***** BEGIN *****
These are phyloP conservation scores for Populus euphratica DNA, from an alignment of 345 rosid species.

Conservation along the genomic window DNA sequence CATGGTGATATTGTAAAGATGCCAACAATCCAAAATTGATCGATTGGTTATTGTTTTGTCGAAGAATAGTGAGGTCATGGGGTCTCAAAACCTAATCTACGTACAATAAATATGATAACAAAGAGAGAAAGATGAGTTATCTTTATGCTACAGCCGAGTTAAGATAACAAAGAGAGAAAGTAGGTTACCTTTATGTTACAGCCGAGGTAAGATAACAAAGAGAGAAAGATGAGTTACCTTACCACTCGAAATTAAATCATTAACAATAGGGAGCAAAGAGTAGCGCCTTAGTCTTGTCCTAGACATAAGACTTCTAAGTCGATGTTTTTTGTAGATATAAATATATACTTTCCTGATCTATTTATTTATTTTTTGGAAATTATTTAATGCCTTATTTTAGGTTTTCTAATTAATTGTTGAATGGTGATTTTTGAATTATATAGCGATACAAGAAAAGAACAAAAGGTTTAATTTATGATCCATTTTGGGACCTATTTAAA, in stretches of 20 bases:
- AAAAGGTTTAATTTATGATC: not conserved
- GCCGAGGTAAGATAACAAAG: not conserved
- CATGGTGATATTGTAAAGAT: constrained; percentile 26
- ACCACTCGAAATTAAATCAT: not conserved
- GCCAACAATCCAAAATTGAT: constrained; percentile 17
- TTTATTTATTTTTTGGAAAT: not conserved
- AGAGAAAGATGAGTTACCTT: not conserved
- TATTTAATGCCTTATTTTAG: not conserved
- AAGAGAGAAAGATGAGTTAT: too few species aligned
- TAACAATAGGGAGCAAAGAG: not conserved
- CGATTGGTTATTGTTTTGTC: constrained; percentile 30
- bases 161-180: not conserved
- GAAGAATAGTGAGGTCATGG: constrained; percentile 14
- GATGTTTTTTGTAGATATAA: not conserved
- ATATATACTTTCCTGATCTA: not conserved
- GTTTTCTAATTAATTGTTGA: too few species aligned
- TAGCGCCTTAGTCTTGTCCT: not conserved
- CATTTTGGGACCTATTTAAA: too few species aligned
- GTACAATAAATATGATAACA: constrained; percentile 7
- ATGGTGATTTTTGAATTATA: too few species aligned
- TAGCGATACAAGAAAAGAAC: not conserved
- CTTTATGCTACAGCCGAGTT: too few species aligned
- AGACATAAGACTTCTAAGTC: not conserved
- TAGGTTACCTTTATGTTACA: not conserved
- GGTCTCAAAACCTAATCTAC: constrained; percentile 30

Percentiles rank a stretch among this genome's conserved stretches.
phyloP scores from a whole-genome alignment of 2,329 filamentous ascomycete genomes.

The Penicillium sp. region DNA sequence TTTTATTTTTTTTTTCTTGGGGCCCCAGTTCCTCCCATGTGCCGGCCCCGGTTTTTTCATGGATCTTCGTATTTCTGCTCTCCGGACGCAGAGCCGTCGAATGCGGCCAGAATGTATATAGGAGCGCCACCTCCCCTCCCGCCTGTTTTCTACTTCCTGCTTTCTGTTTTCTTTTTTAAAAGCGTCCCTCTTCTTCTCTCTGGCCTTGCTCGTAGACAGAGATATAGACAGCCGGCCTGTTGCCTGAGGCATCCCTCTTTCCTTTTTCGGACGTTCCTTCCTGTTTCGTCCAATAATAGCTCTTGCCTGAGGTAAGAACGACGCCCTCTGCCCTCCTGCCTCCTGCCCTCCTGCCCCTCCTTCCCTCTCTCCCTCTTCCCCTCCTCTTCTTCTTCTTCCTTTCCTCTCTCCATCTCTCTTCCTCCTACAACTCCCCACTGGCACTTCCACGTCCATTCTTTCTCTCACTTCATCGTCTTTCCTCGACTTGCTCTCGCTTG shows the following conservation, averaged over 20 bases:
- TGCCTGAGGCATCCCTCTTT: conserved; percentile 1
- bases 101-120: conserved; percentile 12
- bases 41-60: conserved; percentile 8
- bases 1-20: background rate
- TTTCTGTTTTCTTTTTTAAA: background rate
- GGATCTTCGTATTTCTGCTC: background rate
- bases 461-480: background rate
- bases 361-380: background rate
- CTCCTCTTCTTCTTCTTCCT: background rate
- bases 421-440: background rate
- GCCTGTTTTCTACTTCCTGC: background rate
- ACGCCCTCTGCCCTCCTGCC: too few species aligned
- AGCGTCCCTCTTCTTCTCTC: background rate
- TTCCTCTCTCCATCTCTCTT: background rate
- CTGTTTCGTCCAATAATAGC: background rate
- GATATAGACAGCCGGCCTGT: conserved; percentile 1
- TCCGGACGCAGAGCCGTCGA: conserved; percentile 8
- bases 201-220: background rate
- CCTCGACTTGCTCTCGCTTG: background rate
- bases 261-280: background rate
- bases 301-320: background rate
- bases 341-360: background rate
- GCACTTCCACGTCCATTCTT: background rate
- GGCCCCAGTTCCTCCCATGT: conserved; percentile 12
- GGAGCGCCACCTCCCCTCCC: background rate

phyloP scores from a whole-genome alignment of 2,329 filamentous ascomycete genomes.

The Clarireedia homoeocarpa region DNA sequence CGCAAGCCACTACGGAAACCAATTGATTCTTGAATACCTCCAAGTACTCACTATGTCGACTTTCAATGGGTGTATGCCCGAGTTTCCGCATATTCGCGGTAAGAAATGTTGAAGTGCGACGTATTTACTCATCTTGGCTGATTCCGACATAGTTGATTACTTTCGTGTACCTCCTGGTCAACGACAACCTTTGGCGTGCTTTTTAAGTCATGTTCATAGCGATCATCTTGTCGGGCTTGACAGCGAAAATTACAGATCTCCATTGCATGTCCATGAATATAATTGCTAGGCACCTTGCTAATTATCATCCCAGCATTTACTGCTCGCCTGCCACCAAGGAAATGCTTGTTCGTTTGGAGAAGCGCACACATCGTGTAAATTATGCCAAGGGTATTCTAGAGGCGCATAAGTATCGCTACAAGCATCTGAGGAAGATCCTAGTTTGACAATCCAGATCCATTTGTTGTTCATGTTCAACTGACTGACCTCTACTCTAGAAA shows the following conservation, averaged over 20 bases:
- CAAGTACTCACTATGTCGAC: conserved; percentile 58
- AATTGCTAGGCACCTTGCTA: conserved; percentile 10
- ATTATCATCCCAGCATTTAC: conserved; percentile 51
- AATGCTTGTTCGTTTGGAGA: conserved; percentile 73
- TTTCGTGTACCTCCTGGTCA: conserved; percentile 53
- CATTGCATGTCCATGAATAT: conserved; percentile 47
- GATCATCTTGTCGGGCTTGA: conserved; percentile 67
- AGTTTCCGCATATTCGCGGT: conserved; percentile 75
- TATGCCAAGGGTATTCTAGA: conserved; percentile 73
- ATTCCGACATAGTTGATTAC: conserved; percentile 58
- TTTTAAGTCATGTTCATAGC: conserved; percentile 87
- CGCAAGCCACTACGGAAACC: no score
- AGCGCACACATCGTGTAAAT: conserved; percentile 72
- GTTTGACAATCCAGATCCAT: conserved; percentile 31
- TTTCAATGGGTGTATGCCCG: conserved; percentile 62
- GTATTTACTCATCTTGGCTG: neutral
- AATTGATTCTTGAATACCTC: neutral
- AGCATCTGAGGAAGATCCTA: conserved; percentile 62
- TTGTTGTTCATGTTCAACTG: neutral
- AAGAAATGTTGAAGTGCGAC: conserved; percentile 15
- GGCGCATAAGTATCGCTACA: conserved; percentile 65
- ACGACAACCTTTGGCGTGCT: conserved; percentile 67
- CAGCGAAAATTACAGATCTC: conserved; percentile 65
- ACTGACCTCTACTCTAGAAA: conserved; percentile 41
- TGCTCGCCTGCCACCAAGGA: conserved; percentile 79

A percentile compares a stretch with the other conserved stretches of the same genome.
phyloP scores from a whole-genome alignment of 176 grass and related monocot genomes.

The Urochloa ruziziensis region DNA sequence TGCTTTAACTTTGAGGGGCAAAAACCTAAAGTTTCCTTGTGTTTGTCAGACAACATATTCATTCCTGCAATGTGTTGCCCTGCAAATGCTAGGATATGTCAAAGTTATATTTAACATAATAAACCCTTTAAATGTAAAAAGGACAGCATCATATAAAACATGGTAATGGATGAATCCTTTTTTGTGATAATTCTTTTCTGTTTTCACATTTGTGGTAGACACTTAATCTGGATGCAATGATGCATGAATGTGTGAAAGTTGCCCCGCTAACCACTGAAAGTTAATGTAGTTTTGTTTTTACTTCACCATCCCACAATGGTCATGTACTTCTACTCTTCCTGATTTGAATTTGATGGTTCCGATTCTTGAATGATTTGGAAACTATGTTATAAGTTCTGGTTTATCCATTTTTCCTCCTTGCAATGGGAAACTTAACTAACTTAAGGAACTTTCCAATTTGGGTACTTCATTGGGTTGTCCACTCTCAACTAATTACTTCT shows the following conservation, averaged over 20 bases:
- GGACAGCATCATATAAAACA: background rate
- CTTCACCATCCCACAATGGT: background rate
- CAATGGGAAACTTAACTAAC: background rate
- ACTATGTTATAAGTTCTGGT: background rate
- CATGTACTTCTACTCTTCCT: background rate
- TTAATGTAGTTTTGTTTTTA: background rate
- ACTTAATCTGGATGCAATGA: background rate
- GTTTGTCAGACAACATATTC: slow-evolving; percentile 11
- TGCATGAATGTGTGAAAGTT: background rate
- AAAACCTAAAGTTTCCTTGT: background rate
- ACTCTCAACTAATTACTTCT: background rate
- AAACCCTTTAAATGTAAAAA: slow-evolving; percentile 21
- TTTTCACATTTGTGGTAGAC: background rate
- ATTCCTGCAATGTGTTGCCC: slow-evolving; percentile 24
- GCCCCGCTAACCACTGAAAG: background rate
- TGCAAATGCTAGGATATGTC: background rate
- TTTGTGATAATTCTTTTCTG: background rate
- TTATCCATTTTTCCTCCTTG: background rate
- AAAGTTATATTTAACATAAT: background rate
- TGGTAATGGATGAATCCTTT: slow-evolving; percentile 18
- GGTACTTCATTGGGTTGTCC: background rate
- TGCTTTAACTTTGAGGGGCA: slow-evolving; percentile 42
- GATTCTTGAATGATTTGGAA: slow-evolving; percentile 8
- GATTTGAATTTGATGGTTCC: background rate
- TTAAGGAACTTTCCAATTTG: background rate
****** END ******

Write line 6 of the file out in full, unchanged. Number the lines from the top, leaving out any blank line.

- ACCACTCGAAATTAAATCAT: not conserved